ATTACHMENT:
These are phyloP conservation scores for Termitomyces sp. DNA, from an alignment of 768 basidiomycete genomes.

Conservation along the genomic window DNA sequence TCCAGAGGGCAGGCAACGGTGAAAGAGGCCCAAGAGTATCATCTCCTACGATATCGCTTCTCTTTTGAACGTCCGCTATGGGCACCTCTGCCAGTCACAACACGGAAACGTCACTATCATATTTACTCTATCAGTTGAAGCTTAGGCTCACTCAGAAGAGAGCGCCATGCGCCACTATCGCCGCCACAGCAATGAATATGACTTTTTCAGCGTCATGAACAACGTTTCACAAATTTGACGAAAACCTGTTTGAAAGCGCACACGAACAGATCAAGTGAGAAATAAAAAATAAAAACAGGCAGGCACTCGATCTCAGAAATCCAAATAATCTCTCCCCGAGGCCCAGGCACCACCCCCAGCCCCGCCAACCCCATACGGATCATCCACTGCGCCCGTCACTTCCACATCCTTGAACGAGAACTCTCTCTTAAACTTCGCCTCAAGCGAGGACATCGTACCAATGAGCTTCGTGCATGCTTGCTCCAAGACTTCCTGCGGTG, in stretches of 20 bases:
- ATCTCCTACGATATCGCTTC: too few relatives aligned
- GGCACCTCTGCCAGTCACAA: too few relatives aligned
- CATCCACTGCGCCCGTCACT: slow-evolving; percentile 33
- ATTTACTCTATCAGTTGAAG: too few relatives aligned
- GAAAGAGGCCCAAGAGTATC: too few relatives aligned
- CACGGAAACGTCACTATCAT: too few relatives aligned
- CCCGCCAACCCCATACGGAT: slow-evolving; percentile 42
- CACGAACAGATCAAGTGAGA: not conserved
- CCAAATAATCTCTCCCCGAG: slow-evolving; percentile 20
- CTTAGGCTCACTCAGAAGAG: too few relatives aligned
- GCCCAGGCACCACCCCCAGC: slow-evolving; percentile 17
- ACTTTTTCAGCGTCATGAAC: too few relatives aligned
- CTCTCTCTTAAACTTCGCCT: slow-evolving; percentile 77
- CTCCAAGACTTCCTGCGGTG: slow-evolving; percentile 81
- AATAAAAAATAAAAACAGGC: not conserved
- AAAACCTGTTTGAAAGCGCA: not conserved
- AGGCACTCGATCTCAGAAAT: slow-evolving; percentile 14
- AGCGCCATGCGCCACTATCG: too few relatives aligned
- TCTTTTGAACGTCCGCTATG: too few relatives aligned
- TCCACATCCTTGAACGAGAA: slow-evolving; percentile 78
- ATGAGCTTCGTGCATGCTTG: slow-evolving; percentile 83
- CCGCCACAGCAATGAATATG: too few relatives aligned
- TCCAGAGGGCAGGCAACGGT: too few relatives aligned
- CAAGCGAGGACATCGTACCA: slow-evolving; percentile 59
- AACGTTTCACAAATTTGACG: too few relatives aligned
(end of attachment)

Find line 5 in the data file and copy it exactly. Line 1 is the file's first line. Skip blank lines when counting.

- CATCCACTGCGCCCGTCACT: slow-evolving; percentile 33